From DA 88: The David B. Milne Playing Card Project

sample card from the David B. Milne Playing Card Project featuring a watercolour of various king, queen and knave images used on the face cards.

One of the fascinating articles in the latest issue of the Devil’s Artisan dives into a rather non-traditional project taken on by Canadian painter David B. Milne in the early 1940s. Milne became fascinated by the history of playing cards and created a series of watercolours featuring the characters we normally see on face cards–kings, queens and knaves/jacks. These watercolours were later used to create actual decks of playing cards in 1973 by Stan Bevington and David Silcox.

You can read about this fascinating project in DA 88.

You can also purchase one of a limited number of sets of these playing cards, should you find the project of particular interest. Keep reading for information about the set and how to order.

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(David Milne/Coach House Press/Stan Bevington/David Silcox). A set of two decks of the standard 52 playing cards plus two jokers each, measuring 9 x 6.3 cm (standard size), designs based on two watercolours by David Milne. (Toronto: Coach House Press, 1973). 1 of 100 sets in a custom-made wooden box (11.5 x 14.8 cm, either Ontario white pine or Ontario walnut) with a sliding lid.

The set of decks, showing recto and verso cards, displayed in a custom-made wooden box.

The rectos of both decks are illustrated with a watercolour design from Milne’s ‘King, Queen, and Jokers’ I and II — the first deck features a reproduction of figures taken from of one watercolour image in ‘King, Queen, and Jokers I’, while the second deck features a reproduction of figures from one watercolour image in ‘King, Queen, and Jokers II.’ The figures for the knaves, queens, kings and jokers are taken from the Milne watercolours, which in the original watercolours are full-figures but for the face cards in the decks are depicted in the more traditional three-quarter figure.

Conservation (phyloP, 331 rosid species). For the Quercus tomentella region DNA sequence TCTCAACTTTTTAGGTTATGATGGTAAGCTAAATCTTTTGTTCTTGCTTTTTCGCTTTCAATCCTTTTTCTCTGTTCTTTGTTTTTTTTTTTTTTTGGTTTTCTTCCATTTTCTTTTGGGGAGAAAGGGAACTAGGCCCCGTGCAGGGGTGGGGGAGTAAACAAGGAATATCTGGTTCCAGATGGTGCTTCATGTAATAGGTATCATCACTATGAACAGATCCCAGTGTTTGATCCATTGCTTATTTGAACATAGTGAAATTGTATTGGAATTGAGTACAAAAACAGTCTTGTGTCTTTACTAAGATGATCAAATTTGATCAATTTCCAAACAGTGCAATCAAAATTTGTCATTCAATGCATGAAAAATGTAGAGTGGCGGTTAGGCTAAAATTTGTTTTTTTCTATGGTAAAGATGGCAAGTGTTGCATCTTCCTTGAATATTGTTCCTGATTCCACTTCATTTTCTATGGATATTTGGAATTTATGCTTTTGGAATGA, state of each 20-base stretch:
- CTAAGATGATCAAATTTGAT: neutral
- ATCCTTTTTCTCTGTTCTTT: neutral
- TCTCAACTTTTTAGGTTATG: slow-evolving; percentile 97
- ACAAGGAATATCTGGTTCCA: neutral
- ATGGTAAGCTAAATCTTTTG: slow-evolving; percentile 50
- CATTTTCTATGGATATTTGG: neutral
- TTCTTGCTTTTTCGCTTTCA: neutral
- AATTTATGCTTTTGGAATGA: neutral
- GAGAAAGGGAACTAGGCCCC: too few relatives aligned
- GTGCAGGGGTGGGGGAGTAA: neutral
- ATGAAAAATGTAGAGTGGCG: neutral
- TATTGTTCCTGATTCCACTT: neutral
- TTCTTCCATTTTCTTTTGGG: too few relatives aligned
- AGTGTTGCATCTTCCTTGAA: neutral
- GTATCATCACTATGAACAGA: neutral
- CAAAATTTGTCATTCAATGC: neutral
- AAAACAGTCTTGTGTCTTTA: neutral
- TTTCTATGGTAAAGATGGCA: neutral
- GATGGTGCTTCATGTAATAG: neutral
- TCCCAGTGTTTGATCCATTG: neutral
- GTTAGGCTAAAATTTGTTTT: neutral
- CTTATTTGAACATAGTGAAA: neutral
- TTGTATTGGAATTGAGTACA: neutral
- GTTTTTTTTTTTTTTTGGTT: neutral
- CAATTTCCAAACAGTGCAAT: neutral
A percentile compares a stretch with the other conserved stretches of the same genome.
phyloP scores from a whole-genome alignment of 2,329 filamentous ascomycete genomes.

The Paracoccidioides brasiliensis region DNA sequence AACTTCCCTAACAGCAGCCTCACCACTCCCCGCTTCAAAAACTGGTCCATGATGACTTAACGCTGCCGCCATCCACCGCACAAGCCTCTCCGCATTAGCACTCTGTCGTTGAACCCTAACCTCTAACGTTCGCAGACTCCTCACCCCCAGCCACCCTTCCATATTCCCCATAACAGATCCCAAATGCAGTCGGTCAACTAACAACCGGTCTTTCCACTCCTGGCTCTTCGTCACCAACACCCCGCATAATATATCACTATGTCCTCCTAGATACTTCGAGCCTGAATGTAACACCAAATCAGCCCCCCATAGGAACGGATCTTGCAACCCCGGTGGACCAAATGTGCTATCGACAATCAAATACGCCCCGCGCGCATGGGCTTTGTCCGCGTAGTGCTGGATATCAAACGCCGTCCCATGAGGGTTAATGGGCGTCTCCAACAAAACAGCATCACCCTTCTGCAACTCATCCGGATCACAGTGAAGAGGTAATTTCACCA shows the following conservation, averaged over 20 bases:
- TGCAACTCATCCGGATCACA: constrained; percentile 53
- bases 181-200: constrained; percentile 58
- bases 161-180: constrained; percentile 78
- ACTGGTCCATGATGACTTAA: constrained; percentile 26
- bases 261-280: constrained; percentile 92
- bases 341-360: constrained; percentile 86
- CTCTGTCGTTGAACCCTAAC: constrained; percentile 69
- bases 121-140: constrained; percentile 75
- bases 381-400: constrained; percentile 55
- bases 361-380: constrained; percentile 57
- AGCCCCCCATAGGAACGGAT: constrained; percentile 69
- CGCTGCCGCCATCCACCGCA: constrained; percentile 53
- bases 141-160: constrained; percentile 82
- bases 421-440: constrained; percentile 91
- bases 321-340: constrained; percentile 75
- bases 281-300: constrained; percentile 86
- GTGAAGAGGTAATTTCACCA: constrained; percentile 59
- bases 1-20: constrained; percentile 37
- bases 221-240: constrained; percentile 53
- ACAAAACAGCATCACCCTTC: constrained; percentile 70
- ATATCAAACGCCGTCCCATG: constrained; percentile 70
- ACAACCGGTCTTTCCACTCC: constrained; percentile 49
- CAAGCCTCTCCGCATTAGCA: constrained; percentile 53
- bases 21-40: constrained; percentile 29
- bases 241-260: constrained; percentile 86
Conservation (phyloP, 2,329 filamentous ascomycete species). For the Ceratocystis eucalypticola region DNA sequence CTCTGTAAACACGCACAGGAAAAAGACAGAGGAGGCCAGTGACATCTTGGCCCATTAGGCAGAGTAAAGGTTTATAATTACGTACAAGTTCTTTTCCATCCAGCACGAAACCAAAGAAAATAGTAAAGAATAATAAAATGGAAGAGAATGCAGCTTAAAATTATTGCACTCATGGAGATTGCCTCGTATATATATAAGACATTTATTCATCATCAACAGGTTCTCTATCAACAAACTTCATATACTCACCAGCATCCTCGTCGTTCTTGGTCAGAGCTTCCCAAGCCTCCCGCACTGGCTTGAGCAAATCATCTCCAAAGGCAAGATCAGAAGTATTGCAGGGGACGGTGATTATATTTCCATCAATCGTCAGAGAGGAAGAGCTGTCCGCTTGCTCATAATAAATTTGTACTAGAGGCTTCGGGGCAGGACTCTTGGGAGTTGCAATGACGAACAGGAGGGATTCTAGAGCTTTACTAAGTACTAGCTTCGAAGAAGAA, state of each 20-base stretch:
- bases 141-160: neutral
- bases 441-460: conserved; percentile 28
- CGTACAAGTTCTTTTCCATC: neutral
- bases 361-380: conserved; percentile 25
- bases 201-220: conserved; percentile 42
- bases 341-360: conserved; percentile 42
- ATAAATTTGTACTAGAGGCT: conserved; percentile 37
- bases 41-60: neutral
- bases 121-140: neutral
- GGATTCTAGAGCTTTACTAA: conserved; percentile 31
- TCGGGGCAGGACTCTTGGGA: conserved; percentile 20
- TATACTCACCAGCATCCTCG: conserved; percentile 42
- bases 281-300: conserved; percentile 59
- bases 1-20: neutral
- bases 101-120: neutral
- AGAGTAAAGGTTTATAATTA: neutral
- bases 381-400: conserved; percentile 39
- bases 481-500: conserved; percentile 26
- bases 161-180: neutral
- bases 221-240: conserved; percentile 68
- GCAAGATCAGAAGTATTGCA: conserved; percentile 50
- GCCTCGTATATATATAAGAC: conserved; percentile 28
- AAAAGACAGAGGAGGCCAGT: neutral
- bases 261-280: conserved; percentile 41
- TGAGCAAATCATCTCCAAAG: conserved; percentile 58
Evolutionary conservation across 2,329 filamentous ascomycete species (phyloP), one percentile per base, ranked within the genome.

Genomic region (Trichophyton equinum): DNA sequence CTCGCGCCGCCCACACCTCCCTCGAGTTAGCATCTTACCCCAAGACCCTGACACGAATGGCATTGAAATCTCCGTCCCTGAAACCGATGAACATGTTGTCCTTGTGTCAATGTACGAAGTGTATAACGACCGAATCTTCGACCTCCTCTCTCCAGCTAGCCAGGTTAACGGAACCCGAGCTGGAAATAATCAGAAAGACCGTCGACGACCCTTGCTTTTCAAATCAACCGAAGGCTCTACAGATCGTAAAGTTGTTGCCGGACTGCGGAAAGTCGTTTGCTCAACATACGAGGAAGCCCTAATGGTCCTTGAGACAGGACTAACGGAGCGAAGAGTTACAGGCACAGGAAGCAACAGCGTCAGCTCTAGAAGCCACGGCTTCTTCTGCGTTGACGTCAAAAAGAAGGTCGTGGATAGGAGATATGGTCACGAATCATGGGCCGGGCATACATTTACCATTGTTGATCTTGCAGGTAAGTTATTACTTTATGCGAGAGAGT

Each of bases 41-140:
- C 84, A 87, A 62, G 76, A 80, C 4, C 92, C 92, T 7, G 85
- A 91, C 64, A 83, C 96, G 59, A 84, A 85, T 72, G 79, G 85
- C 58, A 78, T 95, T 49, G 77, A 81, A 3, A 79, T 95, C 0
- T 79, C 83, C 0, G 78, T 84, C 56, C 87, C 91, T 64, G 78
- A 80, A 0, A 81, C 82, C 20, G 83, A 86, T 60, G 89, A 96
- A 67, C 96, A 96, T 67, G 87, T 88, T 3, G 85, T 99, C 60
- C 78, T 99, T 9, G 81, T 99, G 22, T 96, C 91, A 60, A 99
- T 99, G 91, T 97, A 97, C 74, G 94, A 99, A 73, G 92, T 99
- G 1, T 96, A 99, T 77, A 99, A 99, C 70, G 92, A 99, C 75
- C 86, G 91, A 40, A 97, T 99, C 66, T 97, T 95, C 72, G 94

In an interview with Don McLeod in DA: The Devil’s Artisan (issue 88, 2021), Stan Bevington discusses the genesis and evolution of these cards and details their printing and production. The process involved the use of integrated random grain screenless photography and a complicated colour separation procedure.


Sets of the cards can be ordered from David Mason Books at:  or 416-598-1015

Appointment is necessary to view. Please call.

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The Devil's Artisan is remarkable in Canadian publishing in that most of the physical production of our journal is completed in-house at the shop on the Main Street of Erin Village. We print on a twenty-five inch Heidelberg KORD, typically onto acid-free Zephyr Antique laid. The sheets are then folded, and sewn into signatures on a 1907 model Smyth National Book Sewing machine.

To take a virtual tour of the pressroom, visit us at YouTube for a discussion of offset printing in general, and the operation of a Heidelberg KORD in particular. Other videos include Four Colour Printing, Smyth Sewing and Wood Engraving. Photographs of production machinery used on these pages were taken by Sandra Traversy on site at the printing office of the Porcupine's Quill, December 2008.

The Devil's Artisan would like to acknowledge the financial support of the Government of Canada through the Canada Magazine Fund (CMF) through the Support for Arts and Literary Magazines (SALM) component toward our editorial and production costs. Thanks, as well, for the generosity of the Canada Council for the Arts, the Ontario Arts Council, and the Sleeman Brewing Company.